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Each story closes with the presentation of a sea chart mapping out the explored path with a series of emblems that indicate the main decision points. A bookshelf also catalogues each of the different story variations you’ve earned, the book bindings showing the sequence of key moment icons as well as numbered code tags. Similar to Firewatch‘s disposable camera photo development tie-in, these codes can be entered at burlymenatsea.com/mystery to turn the various tales you’ve experienced into real hardcover companion storybooks, each consisting of 50 fully illustrated pages. Right now the books are only available to pre-order for $30 plus shipping each, with orders scheduled for delivery later in the fall. So they’re not exactly cheap, but it’s still a neat idea for players who find a particular favorite story path and wish to have it immortalized as a physical book for their collection or to read for their kids.

I don’t know what the physical books look like, but if the art in the game is indication they’ll be just lovely. The minimalistic style captures the eye with its quaint charm and vibrant pastel color palette, and the Brothers Beard, along with the various characters and sea creatures encountered along the way, are drawn and animated with great imagination and personality. The vignette presentation–the way stretching and dragging the central viewpoint opens the scenery to its full-page splendor–brings an unexpected level of sophistication. This is children’s storybook illustration done as fine art.

What you won’t get with the physical books is the game’s aural magnificence. The score has a sort of old fashioned barbershop quartet composition that infects the heart with pure joy and happiness, and fills the soul with a feeling of childlike adventure and whimsy. There are no actual words sung, just a lot of humming, whistling, hand clapping, la-la-la-ing, ba-do-bopping, and ba-da-bumming to go along with simple, cheerful instrumental melodies. (Go listen to it on Bandcamp, like RIGHT NOW!) Better yet, all of the sound effects are performed a cappella, by actual humans vocalizing the whooshes, whirs, gurgles, squirts, clings, flaps, squeaks, and rumbles associated with a hammer banging an anvil, a rolling pin squishing over dough, the pitter-patter of rainfall, splashing water, gusting wind, creaking doors, chickens bacawing as well as other animal noises.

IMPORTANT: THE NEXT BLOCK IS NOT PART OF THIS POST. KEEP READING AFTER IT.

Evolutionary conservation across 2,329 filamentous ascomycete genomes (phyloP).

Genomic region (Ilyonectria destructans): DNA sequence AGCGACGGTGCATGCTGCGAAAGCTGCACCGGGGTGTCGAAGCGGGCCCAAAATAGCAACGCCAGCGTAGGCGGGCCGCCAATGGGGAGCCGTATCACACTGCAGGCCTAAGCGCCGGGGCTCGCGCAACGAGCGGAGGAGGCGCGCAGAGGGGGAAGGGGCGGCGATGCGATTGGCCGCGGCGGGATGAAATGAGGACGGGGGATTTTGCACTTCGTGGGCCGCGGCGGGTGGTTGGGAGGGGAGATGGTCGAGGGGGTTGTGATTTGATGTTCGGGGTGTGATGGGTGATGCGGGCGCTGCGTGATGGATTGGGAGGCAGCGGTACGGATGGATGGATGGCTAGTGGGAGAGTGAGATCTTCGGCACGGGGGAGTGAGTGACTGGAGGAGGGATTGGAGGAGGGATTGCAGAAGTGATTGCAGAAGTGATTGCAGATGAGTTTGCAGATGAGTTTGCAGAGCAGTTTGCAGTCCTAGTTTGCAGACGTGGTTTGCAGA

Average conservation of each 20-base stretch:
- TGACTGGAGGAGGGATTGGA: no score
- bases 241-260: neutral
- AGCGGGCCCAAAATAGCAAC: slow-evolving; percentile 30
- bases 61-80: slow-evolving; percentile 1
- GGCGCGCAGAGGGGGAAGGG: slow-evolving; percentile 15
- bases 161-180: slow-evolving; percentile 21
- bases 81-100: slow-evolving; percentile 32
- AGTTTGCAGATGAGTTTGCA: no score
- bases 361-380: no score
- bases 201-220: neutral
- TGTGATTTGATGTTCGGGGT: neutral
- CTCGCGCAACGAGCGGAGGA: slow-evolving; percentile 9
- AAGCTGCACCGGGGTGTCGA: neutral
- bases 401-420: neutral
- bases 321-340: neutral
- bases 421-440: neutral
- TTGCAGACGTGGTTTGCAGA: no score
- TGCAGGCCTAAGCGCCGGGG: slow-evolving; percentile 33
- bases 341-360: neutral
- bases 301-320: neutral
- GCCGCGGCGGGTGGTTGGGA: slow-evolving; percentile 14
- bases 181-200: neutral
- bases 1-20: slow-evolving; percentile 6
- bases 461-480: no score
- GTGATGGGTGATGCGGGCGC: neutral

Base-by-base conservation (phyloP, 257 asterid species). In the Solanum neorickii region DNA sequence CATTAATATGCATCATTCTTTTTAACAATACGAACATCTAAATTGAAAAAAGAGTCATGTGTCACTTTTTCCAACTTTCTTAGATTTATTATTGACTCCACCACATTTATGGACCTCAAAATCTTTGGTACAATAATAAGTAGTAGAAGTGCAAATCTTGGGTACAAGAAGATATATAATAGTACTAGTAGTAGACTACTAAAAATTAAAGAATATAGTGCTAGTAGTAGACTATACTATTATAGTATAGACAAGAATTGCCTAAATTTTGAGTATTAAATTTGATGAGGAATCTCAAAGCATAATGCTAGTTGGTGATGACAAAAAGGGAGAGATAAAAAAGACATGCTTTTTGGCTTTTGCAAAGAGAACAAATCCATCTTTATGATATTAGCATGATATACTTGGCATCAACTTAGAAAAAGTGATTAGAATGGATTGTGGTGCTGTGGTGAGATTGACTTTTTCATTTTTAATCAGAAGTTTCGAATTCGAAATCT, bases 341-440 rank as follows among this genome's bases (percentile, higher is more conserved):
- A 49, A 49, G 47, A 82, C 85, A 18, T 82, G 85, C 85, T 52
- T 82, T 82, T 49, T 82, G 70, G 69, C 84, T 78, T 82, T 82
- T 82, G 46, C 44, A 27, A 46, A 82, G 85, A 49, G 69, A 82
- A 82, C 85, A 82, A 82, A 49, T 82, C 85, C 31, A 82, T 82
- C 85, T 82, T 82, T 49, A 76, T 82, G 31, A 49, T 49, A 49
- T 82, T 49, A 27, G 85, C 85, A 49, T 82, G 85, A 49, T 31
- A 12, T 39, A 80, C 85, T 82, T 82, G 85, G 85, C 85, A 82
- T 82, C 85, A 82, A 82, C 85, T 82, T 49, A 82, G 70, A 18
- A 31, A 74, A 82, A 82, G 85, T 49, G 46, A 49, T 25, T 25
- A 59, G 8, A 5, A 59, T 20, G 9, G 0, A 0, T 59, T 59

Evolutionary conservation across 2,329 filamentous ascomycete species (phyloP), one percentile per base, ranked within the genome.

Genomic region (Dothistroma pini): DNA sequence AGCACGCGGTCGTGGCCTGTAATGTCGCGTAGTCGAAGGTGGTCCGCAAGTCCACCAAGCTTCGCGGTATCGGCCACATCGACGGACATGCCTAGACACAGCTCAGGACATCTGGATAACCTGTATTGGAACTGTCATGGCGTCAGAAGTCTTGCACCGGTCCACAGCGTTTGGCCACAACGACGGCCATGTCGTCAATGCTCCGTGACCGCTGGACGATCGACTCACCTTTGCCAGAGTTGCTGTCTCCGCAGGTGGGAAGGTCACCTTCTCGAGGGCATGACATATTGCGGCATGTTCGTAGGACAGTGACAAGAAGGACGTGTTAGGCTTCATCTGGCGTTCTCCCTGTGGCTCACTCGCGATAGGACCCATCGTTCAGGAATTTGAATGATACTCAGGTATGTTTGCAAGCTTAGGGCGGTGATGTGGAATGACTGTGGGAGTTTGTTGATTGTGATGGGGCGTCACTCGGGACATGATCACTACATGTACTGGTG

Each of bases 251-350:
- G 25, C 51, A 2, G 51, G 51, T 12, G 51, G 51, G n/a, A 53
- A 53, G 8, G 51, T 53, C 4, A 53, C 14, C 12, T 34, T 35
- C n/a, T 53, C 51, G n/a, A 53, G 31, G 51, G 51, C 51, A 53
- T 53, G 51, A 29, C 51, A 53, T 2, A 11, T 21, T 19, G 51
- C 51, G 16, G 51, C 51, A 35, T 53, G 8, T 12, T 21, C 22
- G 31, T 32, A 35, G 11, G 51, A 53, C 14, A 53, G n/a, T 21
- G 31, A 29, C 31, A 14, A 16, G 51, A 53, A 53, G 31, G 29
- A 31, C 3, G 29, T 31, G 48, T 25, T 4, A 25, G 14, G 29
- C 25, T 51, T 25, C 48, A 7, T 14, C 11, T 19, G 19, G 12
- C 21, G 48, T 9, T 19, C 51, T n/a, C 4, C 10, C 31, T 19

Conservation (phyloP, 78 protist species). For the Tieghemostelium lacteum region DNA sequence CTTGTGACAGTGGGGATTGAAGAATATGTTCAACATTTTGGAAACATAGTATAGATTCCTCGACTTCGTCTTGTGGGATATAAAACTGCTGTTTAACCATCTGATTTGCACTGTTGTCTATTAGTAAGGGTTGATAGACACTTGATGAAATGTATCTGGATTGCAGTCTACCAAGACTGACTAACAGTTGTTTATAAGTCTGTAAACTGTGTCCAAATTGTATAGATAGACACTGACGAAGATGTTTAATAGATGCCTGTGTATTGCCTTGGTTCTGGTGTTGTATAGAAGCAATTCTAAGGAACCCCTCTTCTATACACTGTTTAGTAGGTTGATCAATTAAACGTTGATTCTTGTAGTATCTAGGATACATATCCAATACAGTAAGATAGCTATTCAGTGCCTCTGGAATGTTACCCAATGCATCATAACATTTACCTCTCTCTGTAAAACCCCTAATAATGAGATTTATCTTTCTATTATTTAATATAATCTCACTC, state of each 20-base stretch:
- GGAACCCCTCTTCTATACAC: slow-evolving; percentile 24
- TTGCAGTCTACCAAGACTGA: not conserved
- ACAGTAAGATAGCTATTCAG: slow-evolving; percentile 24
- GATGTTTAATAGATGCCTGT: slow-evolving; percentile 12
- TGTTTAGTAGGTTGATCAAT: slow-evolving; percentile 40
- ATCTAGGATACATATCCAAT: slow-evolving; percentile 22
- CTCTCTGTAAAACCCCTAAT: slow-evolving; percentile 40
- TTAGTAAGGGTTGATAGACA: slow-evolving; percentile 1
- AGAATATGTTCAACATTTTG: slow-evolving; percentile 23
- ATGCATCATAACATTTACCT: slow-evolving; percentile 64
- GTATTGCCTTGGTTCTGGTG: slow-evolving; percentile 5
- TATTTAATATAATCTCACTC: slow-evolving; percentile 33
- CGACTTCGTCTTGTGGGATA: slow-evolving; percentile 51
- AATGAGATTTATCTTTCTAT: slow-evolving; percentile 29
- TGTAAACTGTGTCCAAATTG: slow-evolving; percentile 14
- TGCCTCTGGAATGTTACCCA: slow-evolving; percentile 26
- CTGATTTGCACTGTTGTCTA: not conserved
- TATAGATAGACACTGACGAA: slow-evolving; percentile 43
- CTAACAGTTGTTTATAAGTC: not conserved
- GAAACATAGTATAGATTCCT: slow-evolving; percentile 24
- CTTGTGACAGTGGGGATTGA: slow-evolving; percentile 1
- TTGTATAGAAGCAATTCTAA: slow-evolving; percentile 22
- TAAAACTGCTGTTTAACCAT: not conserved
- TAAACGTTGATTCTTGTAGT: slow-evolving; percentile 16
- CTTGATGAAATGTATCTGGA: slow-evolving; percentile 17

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Burly Men at Sea isn’t so much a game as it is an interactive build-a-storybook adventure. You’re not solving puzzles or performing tasks that require complex interactions, but rather reading a digital short story and figuring out ways to take the narrative in different directions while soaking in the lovely artistry and cheery sounds that envelop the senses at every turn. While there isn’t a grand conclusion to be reached, the humorous, well written story is relaxing like a good bedtime story yet also engaging to the point of continuously drawing you back to see where the adventure will go next.

BuyIt

Pros:
+ Endearing children’s book art style and presentation
+ Delightfully whimsical music and a cappella sound effects
+ Many branching playthrough possibilities
+ Well written story brimming with lighthearted charm and humor

Cons:
– No real payoff for each playthrough outcome
– Potential continuity-breaking bug

Game Info:
Platform: Reviewed on PC/Mac, also on mobile devices
Publisher: Brain&Brain
Developer: Brain&Brain
Release Date: 9/29/2016
Genre: Adventure
Players: 1

Source: Review coded provided by developer

Buy From: Steam, Humble Store, or itch.io for $9.99; or Google Play or iTunes App Store for $4.99.

About the Author

Matt Litten is the full-time editor and owner of VGBlogger.com. He is responsible for maintaining the day to day operation of the site, editing all staff content before it is published, and contributing regular news, reviews, previews and other articles. Matt landed his first gig in the video game review business writing for the now-defunct website BonusStage.com. After the sad and untimely close of BonusStage, the former staff went on to found VGBlogger.com. After a short stint as US Site Manager for AceGamez, Matt assumed full ownership over VGBlogger, and to this day he is dedicated to making it one of the top video game blogs in all the blogosphere. Matt is a fair-minded reviewer and lover of games of all platforms and types, big or small, hyped or niche, big-budget or indie. But that doesn't mean he will let poor games slide without a good thrashing when necessary!